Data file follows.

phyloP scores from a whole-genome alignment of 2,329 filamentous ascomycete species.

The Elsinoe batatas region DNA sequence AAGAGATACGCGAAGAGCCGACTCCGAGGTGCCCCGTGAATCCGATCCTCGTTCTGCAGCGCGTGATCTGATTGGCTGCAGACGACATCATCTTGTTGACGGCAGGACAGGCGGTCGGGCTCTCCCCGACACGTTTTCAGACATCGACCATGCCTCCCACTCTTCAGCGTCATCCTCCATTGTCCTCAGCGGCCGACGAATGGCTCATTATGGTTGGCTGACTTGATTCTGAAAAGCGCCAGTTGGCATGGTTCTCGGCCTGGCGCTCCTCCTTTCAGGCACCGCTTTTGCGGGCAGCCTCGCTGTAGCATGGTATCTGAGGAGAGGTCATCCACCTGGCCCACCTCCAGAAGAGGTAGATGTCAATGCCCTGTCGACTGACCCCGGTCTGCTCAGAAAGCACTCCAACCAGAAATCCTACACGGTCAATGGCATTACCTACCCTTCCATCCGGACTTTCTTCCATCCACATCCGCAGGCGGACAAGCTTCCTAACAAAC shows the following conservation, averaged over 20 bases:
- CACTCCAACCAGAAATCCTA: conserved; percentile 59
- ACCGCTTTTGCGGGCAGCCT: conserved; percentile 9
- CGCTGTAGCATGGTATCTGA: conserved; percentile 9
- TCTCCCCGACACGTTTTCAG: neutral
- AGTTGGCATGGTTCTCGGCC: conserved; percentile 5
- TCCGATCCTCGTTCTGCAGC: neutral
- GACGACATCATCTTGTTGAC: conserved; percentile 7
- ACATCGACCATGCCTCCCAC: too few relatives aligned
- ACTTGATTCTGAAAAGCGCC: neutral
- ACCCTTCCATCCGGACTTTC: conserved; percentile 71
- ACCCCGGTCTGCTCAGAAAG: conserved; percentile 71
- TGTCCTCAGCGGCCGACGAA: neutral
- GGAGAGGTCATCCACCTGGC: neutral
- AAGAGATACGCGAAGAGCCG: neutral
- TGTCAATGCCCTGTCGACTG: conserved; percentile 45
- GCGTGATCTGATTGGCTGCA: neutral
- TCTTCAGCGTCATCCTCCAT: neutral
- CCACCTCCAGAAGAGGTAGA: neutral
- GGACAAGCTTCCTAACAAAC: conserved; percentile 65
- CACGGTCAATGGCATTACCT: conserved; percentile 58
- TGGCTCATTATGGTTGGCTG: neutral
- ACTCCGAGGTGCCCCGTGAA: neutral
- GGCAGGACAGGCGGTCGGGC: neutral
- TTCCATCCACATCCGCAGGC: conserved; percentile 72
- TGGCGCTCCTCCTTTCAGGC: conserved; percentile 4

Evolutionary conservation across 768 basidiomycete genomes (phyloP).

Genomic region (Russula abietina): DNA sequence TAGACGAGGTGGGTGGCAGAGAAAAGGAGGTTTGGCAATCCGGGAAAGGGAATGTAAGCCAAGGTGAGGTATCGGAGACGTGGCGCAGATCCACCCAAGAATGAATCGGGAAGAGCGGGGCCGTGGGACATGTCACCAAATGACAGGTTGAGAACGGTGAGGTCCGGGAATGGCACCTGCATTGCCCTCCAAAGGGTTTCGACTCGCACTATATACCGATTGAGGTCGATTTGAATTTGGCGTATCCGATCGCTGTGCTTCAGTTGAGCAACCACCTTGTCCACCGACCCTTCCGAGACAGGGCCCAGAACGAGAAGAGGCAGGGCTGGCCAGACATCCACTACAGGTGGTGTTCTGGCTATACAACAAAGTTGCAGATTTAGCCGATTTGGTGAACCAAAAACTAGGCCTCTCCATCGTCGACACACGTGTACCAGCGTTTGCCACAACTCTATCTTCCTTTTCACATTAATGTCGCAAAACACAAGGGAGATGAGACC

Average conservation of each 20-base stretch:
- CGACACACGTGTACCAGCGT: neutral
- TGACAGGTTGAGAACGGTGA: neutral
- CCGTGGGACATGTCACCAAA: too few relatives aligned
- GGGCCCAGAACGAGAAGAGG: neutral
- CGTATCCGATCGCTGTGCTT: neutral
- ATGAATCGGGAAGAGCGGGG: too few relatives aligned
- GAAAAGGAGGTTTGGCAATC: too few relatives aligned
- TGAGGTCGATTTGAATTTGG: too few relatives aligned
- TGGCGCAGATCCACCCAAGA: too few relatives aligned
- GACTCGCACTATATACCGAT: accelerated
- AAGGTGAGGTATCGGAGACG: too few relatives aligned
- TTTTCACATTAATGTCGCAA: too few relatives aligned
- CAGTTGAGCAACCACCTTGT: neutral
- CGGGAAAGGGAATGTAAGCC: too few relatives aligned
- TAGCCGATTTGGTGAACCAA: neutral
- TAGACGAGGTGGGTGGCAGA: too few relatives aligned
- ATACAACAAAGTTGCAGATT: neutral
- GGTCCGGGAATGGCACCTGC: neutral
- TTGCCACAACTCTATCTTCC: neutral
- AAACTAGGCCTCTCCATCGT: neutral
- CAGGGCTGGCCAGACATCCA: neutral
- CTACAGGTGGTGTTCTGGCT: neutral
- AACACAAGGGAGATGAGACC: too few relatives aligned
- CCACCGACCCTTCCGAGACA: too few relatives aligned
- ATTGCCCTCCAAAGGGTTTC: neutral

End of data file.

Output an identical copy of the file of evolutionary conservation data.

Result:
phyloP scores from a whole-genome alignment of 2,329 filamentous ascomycete species.

The Elsinoe batatas region DNA sequence AAGAGATACGCGAAGAGCCGACTCCGAGGTGCCCCGTGAATCCGATCCTCGTTCTGCAGCGCGTGATCTGATTGGCTGCAGACGACATCATCTTGTTGACGGCAGGACAGGCGGTCGGGCTCTCCCCGACACGTTTTCAGACATCGACCATGCCTCCCACTCTTCAGCGTCATCCTCCATTGTCCTCAGCGGCCGACGAATGGCTCATTATGGTTGGCTGACTTGATTCTGAAAAGCGCCAGTTGGCATGGTTCTCGGCCTGGCGCTCCTCCTTTCAGGCACCGCTTTTGCGGGCAGCCTCGCTGTAGCATGGTATCTGAGGAGAGGTCATCCACCTGGCCCACCTCCAGAAGAGGTAGATGTCAATGCCCTGTCGACTGACCCCGGTCTGCTCAGAAAGCACTCCAACCAGAAATCCTACACGGTCAATGGCATTACCTACCCTTCCATCCGGACTTTCTTCCATCCACATCCGCAGGCGGACAAGCTTCCTAACAAAC shows the following conservation, averaged over 20 bases:
- CACTCCAACCAGAAATCCTA: conserved; percentile 59
- ACCGCTTTTGCGGGCAGCCT: conserved; percentile 9
- CGCTGTAGCATGGTATCTGA: conserved; percentile 9
- TCTCCCCGACACGTTTTCAG: neutral
- AGTTGGCATGGTTCTCGGCC: conserved; percentile 5
- TCCGATCCTCGTTCTGCAGC: neutral
- GACGACATCATCTTGTTGAC: conserved; percentile 7
- ACATCGACCATGCCTCCCAC: too few relatives aligned
- ACTTGATTCTGAAAAGCGCC: neutral
- ACCCTTCCATCCGGACTTTC: conserved; percentile 71
- ACCCCGGTCTGCTCAGAAAG: conserved; percentile 71
- TGTCCTCAGCGGCCGACGAA: neutral
- GGAGAGGTCATCCACCTGGC: neutral
- AAGAGATACGCGAAGAGCCG: neutral
- TGTCAATGCCCTGTCGACTG: conserved; percentile 45
- GCGTGATCTGATTGGCTGCA: neutral
- TCTTCAGCGTCATCCTCCAT: neutral
- CCACCTCCAGAAGAGGTAGA: neutral
- GGACAAGCTTCCTAACAAAC: conserved; percentile 65
- CACGGTCAATGGCATTACCT: conserved; percentile 58
- TGGCTCATTATGGTTGGCTG: neutral
- ACTCCGAGGTGCCCCGTGAA: neutral
- GGCAGGACAGGCGGTCGGGC: neutral
- TTCCATCCACATCCGCAGGC: conserved; percentile 72
- TGGCGCTCCTCCTTTCAGGC: conserved; percentile 4

Evolutionary conservation across 768 basidiomycete genomes (phyloP).

Genomic region (Russula abietina): DNA sequence TAGACGAGGTGGGTGGCAGAGAAAAGGAGGTTTGGCAATCCGGGAAAGGGAATGTAAGCCAAGGTGAGGTATCGGAGACGTGGCGCAGATCCACCCAAGAATGAATCGGGAAGAGCGGGGCCGTGGGACATGTCACCAAATGACAGGTTGAGAACGGTGAGGTCCGGGAATGGCACCTGCATTGCCCTCCAAAGGGTTTCGACTCGCACTATATACCGATTGAGGTCGATTTGAATTTGGCGTATCCGATCGCTGTGCTTCAGTTGAGCAACCACCTTGTCCACCGACCCTTCCGAGACAGGGCCCAGAACGAGAAGAGGCAGGGCTGGCCAGACATCCACTACAGGTGGTGTTCTGGCTATACAACAAAGTTGCAGATTTAGCCGATTTGGTGAACCAAAAACTAGGCCTCTCCATCGTCGACACACGTGTACCAGCGTTTGCCACAACTCTATCTTCCTTTTCACATTAATGTCGCAAAACACAAGGGAGATGAGACC

Average conservation of each 20-base stretch:
- CGACACACGTGTACCAGCGT: neutral
- TGACAGGTTGAGAACGGTGA: neutral
- CCGTGGGACATGTCACCAAA: too few relatives aligned
- GGGCCCAGAACGAGAAGAGG: neutral
- CGTATCCGATCGCTGTGCTT: neutral
- ATGAATCGGGAAGAGCGGGG: too few relatives aligned
- GAAAAGGAGGTTTGGCAATC: too few relatives aligned
- TGAGGTCGATTTGAATTTGG: too few relatives aligned
- TGGCGCAGATCCACCCAAGA: too few relatives aligned
- GACTCGCACTATATACCGAT: accelerated
- AAGGTGAGGTATCGGAGACG: too few relatives aligned
- TTTTCACATTAATGTCGCAA: too few relatives aligned
- CAGTTGAGCAACCACCTTGT: neutral
- CGGGAAAGGGAATGTAAGCC: too few relatives aligned
- TAGCCGATTTGGTGAACCAA: neutral
- TAGACGAGGTGGGTGGCAGA: too few relatives aligned
- ATACAACAAAGTTGCAGATT: neutral
- GGTCCGGGAATGGCACCTGC: neutral
- TTGCCACAACTCTATCTTCC: neutral
- AAACTAGGCCTCTCCATCGT: neutral
- CAGGGCTGGCCAGACATCCA: neutral
- CTACAGGTGGTGTTCTGGCT: neutral
- AACACAAGGGAGATGAGACC: too few relatives aligned
- CCACCGACCCTTCCGAGACA: too few relatives aligned
- ATTGCCCTCCAAAGGGTTTC: neutral